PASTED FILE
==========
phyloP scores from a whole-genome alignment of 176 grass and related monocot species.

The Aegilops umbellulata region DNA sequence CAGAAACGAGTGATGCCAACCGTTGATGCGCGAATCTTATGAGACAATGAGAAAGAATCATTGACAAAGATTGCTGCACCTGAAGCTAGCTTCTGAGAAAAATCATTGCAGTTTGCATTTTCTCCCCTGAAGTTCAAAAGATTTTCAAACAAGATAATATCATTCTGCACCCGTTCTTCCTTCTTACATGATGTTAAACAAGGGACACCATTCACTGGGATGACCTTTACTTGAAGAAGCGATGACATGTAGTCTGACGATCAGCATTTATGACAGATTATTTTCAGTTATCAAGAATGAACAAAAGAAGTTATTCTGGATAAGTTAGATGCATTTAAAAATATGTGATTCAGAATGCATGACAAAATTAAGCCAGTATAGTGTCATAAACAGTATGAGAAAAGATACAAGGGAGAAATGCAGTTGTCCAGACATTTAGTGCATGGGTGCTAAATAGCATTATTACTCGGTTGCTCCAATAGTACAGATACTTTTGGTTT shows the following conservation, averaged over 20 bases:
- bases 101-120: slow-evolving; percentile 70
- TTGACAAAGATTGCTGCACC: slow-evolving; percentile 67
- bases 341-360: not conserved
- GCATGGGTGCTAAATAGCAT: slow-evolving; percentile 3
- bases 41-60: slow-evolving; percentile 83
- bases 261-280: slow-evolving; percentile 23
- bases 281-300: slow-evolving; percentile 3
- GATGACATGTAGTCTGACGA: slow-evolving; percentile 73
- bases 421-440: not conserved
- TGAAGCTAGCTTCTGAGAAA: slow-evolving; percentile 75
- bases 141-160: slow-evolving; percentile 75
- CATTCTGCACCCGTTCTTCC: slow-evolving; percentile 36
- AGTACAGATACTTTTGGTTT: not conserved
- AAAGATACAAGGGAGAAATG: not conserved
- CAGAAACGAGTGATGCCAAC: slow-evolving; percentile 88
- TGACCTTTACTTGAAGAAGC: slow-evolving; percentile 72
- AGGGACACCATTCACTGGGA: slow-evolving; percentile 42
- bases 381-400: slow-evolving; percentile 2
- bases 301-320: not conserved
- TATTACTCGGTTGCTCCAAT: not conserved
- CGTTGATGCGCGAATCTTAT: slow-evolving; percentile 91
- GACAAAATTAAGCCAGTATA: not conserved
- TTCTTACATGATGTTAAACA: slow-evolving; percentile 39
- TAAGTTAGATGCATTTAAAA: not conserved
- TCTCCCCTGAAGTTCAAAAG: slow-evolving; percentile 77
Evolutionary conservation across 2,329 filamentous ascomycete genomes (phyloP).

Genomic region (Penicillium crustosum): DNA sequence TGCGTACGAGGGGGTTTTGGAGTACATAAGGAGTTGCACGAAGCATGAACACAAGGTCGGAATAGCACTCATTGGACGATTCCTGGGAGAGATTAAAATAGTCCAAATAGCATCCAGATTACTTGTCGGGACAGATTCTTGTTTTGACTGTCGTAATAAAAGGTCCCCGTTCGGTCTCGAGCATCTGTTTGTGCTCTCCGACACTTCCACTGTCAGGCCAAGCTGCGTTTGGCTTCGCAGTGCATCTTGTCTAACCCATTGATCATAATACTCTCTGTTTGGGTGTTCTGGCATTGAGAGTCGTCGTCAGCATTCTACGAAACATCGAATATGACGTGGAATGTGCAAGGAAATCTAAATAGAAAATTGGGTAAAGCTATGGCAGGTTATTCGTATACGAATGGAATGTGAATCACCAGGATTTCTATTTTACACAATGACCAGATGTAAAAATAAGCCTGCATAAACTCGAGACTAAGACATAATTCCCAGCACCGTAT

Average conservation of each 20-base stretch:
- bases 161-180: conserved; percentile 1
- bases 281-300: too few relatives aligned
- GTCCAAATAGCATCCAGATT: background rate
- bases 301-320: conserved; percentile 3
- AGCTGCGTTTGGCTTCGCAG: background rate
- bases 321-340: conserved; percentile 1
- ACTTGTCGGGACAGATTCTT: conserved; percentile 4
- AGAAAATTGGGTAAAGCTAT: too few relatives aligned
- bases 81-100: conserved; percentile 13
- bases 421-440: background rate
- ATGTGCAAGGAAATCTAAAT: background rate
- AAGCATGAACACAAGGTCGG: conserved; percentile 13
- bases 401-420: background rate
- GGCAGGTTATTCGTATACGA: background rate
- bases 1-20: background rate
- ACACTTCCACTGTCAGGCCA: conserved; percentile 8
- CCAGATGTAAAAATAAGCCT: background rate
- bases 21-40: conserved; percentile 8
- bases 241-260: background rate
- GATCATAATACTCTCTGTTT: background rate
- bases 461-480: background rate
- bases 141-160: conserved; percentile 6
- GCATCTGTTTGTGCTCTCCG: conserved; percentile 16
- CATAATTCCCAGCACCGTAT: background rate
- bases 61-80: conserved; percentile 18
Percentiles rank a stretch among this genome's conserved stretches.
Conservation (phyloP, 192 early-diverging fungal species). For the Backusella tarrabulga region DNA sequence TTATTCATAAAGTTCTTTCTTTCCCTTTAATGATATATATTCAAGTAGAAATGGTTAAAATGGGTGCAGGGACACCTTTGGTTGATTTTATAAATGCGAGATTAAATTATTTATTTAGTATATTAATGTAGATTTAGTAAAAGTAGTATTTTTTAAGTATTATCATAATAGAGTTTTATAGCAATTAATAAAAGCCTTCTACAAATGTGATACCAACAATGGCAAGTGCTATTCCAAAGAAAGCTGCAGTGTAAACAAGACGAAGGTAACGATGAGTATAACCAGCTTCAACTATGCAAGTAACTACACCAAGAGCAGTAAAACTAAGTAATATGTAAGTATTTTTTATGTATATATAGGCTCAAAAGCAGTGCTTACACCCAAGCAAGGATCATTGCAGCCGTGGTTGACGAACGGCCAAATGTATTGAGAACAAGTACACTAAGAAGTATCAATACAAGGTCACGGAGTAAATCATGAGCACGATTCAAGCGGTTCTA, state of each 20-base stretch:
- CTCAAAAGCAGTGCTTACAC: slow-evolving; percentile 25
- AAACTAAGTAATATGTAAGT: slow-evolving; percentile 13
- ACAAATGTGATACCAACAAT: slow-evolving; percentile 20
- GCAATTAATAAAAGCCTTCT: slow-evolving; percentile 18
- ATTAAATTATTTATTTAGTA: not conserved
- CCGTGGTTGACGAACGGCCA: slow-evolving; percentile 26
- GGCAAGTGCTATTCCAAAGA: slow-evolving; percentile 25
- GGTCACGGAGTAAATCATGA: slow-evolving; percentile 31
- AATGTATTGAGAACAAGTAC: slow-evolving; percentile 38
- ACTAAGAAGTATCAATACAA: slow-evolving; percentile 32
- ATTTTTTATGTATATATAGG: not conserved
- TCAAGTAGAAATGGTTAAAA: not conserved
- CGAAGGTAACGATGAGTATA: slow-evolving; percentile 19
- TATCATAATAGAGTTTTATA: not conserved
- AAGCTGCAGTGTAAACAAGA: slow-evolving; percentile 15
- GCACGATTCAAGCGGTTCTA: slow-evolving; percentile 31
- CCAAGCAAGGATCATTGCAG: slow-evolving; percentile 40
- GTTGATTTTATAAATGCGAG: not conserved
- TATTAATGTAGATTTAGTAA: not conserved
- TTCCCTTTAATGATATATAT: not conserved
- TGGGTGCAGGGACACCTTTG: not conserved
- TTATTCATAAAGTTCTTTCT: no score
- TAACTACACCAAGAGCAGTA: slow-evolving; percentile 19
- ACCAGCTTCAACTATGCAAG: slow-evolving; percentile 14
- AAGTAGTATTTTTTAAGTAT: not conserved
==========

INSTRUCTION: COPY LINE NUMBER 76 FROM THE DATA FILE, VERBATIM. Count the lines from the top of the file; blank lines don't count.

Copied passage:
- TATTAATGTAGATTTAGTAA: not conserved